the rule are not met, a trial court lacks jurisdiction to
consider a Rule 37.1 petition.” See Id. The
Arkansas Supreme Court has permitted the filing of a belated
Rule 37 petition upon a showing of good cause, but the
instances appear to be limited to capital cases. See
Id. (capital case, belated Rule 37 petition accepted).
See also Vera v. State, 2016 Ark. 238, --- S.W.3d
---, 2016 WL 3213608 (2016) (non-capital case, belated Rule
37 petition rejected); Thomas v. State, 2014 Ark.
123, 431 S.W.3d 923 (2014) (capital case, belated Rule 37
case should not be dismissed without prejudice or stayed so
that Weaver can return to Cleburne County Circuit Court and
attempt to file a belated Rule 37 petition. The undersigned
so finds because requiring him to do so would be requiring
him to perform a futile act. This case is not a capital case
and is not the type of case in which a belated Rule 37
petition would be accepted. Any attempt by him to file a
belated Rule 37 petition would be summarily rejected.
maintains that Weaver's claims in his petition are
procedurally barred from federal court review and cannot be
considered. Kelley so maintains because Weaver did not appeal
any aspect of his guilty plea and sentence and never filed a
Rule 37 petition.
the federal courts will not consider a claim if the
petitioner failed to first present it to the state courts in
accordance with the state's procedural rules. See
Wainwright v. Sykes, 433 U.S. 72 (1977). A claim can
nevertheless be considered if the petitioner can show cause
for his failure to properly present the claim or show that
the failure to consider the claim will result in a
fundamental miscarriage of justice because he is actually
innocent. See Wallace v. Lockhart, 12 F.3d 823 (8th
never presented any of his claims to the state courts of
Arkansas in accordance with its procedural rules. Thus, he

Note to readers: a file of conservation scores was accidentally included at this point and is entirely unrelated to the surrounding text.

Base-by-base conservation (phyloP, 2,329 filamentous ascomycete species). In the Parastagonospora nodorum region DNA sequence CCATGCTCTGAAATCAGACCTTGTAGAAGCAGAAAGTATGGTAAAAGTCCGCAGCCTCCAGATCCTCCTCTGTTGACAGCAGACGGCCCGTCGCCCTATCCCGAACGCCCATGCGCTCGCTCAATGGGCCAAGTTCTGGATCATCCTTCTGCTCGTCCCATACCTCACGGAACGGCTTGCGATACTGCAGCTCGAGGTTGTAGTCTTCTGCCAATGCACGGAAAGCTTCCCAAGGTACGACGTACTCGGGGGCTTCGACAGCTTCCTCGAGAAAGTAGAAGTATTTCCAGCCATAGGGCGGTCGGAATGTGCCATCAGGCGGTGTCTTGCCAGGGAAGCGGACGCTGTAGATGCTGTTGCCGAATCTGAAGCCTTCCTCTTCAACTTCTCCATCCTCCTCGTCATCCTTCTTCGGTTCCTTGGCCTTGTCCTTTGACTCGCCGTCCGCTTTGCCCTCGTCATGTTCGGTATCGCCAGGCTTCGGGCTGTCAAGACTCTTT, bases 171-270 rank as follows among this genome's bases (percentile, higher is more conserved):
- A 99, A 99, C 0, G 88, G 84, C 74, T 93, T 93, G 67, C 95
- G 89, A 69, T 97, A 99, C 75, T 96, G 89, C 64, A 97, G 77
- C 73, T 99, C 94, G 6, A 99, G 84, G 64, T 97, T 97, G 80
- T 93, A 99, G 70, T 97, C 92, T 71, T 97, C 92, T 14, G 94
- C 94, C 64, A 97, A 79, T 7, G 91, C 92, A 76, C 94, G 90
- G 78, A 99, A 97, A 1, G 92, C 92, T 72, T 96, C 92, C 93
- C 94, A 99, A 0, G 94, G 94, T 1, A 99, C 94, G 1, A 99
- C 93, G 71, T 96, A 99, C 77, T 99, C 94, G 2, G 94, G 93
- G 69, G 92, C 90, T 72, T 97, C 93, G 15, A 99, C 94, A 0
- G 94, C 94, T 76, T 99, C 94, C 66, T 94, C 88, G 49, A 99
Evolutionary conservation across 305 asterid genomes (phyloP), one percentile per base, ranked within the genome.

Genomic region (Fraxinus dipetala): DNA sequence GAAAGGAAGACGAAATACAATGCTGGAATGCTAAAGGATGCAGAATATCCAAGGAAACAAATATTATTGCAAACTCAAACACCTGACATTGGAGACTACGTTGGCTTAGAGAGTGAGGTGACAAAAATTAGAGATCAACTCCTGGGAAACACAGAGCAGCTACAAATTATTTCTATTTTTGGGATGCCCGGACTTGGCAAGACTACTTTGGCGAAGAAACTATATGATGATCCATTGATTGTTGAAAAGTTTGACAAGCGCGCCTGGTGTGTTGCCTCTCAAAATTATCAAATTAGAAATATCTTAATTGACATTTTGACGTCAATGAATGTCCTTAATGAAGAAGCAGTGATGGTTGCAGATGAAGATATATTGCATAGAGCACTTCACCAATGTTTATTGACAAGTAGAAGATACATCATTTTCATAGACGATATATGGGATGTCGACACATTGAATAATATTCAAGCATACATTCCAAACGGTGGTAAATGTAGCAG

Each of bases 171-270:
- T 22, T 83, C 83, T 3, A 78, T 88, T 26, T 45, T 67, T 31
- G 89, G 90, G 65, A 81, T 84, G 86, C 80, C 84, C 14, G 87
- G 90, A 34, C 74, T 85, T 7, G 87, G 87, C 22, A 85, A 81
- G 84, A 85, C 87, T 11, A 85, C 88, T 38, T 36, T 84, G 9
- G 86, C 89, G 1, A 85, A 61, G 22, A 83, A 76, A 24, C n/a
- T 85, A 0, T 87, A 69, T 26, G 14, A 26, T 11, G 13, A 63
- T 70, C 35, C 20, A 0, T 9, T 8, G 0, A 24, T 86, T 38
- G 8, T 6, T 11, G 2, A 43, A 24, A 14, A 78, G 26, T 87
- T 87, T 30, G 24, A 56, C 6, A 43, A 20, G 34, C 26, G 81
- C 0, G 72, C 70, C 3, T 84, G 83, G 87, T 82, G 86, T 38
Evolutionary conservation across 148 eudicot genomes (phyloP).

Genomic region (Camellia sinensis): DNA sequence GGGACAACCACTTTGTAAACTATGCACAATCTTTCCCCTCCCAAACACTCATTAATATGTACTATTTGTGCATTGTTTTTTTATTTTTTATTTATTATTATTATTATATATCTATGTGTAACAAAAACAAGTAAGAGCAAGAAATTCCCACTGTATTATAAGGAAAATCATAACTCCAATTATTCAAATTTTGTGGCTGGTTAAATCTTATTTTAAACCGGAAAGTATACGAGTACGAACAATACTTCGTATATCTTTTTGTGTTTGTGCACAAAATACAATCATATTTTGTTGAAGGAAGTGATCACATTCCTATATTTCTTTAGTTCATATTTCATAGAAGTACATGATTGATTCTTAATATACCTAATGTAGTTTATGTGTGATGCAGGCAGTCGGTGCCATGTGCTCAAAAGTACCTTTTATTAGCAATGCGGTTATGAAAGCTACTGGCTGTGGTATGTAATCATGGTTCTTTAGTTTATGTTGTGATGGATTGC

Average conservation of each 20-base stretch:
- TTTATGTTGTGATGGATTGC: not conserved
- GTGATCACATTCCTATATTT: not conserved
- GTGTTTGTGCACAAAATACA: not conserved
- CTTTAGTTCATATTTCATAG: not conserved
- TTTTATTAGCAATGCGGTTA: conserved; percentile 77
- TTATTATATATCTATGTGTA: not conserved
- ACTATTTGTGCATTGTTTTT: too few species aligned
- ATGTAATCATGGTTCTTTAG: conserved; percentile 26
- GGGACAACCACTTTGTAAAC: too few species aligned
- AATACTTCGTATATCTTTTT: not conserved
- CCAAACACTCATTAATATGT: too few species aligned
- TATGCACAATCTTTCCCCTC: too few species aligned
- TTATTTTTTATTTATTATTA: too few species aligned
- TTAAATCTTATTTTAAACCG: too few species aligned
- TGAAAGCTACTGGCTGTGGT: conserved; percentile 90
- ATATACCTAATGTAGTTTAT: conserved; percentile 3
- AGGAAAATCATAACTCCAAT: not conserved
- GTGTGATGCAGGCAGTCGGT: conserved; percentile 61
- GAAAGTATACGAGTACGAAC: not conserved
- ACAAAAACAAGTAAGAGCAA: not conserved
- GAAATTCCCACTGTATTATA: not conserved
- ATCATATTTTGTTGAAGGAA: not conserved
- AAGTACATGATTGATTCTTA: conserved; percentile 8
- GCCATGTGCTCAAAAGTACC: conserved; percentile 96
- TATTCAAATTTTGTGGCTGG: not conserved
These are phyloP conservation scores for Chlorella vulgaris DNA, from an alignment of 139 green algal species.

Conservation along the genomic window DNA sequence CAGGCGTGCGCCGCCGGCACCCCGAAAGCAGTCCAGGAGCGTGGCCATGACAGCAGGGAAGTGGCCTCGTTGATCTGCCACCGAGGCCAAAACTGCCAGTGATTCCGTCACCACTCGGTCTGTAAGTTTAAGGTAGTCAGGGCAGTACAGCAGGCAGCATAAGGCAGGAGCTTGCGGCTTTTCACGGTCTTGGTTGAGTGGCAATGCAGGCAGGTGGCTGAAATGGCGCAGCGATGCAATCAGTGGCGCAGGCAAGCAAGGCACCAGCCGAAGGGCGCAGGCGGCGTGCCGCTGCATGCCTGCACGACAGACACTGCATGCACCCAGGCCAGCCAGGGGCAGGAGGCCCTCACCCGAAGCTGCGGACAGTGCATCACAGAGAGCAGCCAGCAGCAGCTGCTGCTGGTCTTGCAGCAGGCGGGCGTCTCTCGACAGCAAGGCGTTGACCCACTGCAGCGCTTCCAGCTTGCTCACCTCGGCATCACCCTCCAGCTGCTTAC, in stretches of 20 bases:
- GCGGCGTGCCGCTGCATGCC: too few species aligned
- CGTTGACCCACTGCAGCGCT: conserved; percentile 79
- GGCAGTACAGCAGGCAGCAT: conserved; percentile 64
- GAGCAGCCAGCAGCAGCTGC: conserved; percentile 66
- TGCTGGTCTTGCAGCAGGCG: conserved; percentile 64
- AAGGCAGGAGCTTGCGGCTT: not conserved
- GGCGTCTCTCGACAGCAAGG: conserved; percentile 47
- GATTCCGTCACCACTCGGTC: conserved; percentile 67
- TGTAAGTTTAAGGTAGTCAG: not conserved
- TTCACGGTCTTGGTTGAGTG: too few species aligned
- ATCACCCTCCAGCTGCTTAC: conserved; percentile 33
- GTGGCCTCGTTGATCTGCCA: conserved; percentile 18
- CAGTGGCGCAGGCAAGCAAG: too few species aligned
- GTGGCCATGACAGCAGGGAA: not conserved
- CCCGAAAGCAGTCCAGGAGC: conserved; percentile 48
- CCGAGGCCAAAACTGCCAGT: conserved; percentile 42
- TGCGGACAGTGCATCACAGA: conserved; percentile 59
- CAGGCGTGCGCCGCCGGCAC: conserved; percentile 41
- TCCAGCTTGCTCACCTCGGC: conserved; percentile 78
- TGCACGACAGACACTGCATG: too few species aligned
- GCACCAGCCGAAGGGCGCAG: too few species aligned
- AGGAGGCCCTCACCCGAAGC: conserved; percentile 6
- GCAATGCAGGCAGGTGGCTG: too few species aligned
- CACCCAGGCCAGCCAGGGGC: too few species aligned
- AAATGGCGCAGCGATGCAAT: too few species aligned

procedurally defaulted the claims, and the question is
whether his procedural default can be excused or otherwise
has offered no cause for his procedural default, and he does
not allege that he is actually innocent. Although he alleges
that his attorneys were ineffective, and ineffective
assistance of counsel can serve as cause for a default,
see Martinez v. Ryan, 566 U.S. ___, 132 S.Ct. 1309,
182 L.E.2d 272 (2012), his allegation cannot serve as cause.
It is not a “substantial” claim for the reasons
outlined in these Findings and Recommendation, and he never
filed a Rule 37 petition in the first instance.
alleges that he was mentally incompetent at the time he
pleaded guilty and, liberally construing his submission, was
incompetent during the time he could have filed a Rule 37
petition. Assuming without deciding that lack of competency
can serve as cause for a procedural default, there is nothing
to substantiate his allegation of impaired capacity, and he
never placed his mental competency in issue.
can show no cause for his procedural default, and he does not
allege that he is actually innocent. Thus, his claims cannot
be considered because they are procedurally barred from
federal court review. Out of an abundance of caution, though,
the undersigned will nevertheless briefly consider the merits
of each claim.
ASSISTANCE OF COUNSEL.
first claim involves a challenge to his attorneys'
representation. He alleges that his first attorney did
nothing during the nineteen months she represented him and
eventually quit. She allegedly never sent him mail, never
stopped by the jail to discuss his case, and never
communicated with him. Weaver alleges that he was forced to
sign a plea agreement by his ...